sal in responce to a link, here goes. This is a list of all wilderness areas outside of national parks and perserves. http://digital-desert.com/wilderness/ On that page is a link to show a map of the same wilderness areas, note that national parks and perserves are shown in white on the map. I calcuated the ammount of lands designated as wilderness a long time ago, and no longer desire to, once again show the figgures, but they are readly available on the site I linked. I maintain that between 10 and 12 million acres of land in the California desert are off limits to OHV use. And once again I ask, is it fair for a hiker to be able to drive less than an hour to go to many wilderness areas while requiring the legal OHV rider to drive hundredes of miles to enjoy his or her sport? Please see next post for a list of wilderness areas. Also, please consider the simple fact that in total there is only about 500,000 acres of open riding areas in the desert and johnson valley most likely will be closed for military expansion.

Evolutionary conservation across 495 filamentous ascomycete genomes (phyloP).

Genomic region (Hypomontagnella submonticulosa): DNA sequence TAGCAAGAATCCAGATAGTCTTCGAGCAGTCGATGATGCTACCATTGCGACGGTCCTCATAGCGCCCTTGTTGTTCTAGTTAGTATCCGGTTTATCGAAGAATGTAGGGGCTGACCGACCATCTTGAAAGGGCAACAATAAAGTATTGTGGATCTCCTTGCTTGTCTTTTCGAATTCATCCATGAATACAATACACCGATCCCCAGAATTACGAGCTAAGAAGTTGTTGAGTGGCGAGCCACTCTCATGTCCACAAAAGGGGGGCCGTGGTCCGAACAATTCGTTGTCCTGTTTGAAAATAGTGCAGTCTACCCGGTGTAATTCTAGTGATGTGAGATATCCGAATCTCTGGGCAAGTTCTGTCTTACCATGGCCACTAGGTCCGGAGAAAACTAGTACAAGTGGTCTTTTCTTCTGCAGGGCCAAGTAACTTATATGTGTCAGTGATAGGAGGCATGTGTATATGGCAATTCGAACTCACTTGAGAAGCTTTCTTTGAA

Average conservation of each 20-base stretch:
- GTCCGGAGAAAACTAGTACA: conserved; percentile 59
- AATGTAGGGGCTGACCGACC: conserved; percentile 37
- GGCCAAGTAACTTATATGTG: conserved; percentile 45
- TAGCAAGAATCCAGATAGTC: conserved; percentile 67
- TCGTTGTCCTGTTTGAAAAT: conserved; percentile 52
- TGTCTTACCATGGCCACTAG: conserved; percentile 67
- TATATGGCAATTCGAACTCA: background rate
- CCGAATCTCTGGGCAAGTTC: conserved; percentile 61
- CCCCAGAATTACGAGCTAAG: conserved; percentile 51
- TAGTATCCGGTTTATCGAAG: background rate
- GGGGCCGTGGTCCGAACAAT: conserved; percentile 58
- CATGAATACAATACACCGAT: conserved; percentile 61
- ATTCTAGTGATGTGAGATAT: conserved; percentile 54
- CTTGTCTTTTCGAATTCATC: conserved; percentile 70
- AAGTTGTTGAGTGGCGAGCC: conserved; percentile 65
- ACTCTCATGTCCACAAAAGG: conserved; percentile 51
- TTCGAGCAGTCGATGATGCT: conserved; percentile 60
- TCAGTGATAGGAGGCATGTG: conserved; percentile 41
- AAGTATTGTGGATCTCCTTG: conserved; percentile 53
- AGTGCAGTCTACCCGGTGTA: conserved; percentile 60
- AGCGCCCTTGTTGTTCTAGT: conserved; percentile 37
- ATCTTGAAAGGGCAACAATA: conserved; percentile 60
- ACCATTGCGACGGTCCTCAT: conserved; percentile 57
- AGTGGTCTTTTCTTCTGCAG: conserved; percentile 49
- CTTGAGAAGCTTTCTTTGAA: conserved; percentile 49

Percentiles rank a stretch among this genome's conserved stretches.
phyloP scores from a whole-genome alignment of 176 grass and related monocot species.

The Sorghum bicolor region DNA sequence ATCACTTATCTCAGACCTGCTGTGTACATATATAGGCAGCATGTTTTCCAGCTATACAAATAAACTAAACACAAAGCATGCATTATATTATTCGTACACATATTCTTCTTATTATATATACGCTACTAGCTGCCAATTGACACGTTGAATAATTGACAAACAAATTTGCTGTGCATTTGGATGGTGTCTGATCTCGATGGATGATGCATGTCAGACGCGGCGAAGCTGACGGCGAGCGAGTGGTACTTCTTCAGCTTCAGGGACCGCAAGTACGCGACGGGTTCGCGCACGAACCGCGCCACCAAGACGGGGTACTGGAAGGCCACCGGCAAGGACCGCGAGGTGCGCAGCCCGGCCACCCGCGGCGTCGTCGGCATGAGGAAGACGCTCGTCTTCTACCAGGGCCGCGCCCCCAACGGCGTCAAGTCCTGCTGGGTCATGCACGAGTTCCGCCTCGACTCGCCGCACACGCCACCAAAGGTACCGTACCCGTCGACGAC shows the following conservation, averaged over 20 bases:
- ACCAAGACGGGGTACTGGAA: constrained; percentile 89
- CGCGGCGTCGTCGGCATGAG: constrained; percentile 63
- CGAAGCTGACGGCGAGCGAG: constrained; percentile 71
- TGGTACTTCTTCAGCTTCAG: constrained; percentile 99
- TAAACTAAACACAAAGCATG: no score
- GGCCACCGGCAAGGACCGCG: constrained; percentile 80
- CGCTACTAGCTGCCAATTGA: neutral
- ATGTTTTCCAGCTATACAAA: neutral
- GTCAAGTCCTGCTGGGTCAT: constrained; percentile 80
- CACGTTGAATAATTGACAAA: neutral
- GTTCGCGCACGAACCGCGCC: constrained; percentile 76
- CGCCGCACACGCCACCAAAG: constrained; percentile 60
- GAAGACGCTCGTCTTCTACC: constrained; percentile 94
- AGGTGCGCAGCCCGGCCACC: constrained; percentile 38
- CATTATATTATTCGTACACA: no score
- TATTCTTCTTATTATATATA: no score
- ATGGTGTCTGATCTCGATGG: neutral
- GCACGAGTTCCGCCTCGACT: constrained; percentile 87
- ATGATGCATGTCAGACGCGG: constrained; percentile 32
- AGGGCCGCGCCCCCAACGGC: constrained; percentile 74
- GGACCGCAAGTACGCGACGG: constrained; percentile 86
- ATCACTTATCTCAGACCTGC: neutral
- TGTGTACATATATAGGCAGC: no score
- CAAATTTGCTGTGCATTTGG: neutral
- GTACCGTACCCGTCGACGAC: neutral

Mike
Last edited by MMM on Tue Nov 16, 2010 7:36 pm, edited 1 time in total.

Post Reply